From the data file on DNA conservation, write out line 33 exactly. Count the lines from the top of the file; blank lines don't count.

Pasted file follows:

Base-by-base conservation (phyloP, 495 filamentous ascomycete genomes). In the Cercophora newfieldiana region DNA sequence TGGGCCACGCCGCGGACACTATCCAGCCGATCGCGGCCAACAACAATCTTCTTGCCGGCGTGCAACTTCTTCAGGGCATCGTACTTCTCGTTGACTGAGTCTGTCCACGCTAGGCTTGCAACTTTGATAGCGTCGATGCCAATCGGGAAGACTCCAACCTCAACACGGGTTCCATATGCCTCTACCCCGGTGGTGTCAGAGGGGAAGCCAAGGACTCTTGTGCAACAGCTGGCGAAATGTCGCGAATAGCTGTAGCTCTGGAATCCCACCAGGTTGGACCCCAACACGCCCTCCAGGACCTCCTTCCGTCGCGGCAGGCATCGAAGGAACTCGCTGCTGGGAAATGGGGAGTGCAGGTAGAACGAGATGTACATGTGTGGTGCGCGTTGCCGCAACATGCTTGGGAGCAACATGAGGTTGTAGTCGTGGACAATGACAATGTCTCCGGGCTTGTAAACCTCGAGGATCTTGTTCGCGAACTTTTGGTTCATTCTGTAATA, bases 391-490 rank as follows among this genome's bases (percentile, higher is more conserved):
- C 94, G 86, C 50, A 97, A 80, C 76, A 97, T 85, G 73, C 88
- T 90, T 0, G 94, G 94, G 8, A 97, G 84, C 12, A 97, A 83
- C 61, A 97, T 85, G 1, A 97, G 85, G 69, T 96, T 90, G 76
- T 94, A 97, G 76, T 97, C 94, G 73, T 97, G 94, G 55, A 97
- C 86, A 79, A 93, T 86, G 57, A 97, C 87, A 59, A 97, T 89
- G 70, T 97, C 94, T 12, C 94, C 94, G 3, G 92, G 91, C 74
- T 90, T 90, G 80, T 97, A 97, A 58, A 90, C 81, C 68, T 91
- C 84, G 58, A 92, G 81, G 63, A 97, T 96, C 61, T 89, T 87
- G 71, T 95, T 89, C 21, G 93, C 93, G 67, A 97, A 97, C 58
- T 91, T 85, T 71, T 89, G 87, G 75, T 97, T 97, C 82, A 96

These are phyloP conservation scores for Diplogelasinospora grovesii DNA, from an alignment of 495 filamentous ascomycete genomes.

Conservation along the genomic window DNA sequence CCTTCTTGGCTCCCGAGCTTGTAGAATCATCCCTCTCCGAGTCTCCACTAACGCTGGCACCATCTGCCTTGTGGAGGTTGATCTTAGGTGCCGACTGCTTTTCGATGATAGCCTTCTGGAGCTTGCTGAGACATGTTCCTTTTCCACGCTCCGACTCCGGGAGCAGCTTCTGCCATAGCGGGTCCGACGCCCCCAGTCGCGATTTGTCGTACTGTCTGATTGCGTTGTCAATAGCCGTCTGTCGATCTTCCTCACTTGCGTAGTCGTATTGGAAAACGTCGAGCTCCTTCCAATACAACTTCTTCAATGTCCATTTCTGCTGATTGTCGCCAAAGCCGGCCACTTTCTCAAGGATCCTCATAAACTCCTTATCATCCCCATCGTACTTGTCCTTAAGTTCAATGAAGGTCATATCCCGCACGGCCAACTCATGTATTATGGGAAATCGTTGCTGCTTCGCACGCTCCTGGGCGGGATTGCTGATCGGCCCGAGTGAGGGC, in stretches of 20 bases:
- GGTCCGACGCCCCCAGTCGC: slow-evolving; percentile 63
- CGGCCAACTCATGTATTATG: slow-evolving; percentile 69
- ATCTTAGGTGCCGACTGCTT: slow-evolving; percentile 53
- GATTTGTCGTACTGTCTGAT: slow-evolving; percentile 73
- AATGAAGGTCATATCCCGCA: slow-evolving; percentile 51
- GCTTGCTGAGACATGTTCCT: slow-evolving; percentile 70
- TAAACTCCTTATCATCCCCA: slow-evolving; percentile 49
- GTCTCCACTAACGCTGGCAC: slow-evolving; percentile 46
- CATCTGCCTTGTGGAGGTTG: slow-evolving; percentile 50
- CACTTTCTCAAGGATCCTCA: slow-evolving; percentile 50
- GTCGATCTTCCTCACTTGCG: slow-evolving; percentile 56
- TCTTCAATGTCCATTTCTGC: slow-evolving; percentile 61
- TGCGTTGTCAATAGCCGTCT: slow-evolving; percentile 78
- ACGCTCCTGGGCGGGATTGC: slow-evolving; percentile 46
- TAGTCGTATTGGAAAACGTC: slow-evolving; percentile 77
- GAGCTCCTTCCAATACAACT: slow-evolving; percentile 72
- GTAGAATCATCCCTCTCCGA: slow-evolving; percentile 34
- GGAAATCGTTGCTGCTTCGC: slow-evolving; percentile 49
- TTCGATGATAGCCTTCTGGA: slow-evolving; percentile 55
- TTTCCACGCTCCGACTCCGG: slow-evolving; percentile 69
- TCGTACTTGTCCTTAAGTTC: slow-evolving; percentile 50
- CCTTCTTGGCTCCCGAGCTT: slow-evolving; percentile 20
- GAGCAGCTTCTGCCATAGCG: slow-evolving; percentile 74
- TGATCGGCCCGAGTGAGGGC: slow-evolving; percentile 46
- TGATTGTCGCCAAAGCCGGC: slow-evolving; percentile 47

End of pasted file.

- TTTCCACGCTCCGACTCCGG: slow-evolving; percentile 69